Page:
Not only does the quality of empathy lead to good interpersonal relationships for the child, but also to stronger relationships with the outside community, she underlined.
Dr. Thomas Lickona, Professor at the State University of New York in Cortland, said that an intact family is the best place to raise children of good character who will be most likely to serve the world in an altruistic way. He shared a study in altruism that compared the family structures of people who rescued Jews from the Nazi Holocaust compared to those who lived in the same Nazi-occupied countries but did not rescue those outside their family or ethnicity. Good parenting made all the difference.
“Rescuers’ parents were much more likely to explicitly teach a positive attitude toward different cultures and religions—and the obligation to help others generously,” he said, implying that this finding reveals that “families must take deliberate steps to create a family culture that is strong enough to withstand the toxic influences of the wider culture.”
An International Perspective of Healthy Families
Ambassador Katalin Bogyay, Permanent Representative of Hungary to the UN, said that her country considers the family the foundation of society, which lead to stable individuals and communities. For this reason, and to encourage Hungarians to have children in the country’s disproportionately aging population, Hungary has a robust family policy to support parents and children, including parental leave for up to three years.
“The supportive family is the best guarantee for children to grow. We believe if a child's value system is based on family values, the child will have more affinity to understand other people in families and countries around the world,” Ambassador Bogyay said, emphasizing that strong families will lead to peace-minded adults, especially among the most vulnerable children, like those in foster families.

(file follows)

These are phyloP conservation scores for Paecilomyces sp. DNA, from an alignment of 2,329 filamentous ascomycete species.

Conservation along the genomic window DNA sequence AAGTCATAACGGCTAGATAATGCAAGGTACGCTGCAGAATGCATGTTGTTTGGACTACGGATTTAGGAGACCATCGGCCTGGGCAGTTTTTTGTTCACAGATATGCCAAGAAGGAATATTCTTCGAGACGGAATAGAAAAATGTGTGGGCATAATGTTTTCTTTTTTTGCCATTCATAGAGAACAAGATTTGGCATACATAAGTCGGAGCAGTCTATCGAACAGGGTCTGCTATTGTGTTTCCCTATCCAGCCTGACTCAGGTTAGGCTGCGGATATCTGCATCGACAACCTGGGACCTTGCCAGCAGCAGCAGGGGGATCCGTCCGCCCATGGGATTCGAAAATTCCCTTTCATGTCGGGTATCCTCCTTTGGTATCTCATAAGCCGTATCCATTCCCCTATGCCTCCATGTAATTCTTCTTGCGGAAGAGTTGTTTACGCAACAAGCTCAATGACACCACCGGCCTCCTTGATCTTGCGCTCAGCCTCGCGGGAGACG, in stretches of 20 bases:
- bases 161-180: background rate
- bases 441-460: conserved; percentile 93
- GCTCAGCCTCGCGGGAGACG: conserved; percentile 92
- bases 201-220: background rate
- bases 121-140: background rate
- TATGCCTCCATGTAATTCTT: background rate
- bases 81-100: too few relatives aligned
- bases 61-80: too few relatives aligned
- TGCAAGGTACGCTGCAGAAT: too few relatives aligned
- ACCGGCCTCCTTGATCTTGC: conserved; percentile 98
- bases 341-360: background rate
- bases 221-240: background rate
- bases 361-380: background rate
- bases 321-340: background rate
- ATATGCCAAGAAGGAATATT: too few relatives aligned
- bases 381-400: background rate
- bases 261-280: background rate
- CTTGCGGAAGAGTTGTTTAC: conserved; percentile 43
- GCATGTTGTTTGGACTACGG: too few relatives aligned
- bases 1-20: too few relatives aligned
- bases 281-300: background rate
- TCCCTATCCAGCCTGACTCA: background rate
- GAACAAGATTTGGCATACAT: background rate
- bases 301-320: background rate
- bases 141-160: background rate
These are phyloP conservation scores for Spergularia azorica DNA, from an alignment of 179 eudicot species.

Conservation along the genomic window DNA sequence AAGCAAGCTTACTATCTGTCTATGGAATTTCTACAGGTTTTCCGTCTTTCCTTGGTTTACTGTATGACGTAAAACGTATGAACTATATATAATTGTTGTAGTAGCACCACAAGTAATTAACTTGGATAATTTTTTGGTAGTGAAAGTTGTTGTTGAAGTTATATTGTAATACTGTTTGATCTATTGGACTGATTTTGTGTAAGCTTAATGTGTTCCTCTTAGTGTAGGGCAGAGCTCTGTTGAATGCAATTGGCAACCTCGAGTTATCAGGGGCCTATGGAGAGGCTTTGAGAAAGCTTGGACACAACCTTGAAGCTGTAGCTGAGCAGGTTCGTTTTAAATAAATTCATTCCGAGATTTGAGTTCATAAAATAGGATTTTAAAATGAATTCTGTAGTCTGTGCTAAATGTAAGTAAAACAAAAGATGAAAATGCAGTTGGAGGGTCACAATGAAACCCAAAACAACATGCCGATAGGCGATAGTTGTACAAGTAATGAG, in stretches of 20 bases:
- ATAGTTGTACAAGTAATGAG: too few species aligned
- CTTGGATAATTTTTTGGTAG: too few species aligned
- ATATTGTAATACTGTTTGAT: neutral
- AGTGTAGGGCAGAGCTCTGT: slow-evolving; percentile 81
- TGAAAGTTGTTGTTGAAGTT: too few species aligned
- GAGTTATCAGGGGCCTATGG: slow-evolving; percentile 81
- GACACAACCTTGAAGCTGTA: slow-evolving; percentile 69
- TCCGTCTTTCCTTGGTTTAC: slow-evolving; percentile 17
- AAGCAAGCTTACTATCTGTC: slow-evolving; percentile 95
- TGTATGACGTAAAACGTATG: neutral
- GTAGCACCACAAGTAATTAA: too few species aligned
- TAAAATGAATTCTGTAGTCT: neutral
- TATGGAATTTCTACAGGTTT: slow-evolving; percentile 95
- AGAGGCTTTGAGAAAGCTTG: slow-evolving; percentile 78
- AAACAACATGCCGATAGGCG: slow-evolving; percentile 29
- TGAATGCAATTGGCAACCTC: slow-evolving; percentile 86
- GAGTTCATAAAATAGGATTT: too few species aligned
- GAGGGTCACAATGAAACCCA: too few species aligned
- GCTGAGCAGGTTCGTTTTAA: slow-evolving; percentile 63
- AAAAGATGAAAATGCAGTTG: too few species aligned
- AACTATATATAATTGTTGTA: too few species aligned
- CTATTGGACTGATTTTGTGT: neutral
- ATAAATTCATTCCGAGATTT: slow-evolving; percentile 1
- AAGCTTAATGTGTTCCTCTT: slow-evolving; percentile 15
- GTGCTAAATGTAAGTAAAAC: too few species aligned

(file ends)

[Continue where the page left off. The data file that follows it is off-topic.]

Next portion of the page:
In countries where conflict and political uncertainty reign, or families are in transit, many parents cannot rely on government protection to ensure basic needs, let alone thriving childhoods for their children.
Dr. Rima Saleh, Assistant Professor in the Child Study Center at the Yale School of Medicine, stressed the importance of early childhood intervention, especially for the 250 million of the world’s most vulnerable children who live in at risk conditions in low and middle income countries. Many of them fail to reach their developmental potential due poverty, conflict, political instability, poor health, and inadequate education. 50 million of the world’s migrants and refugees are children, 40 million of whom have been uprooted from their homes by violence.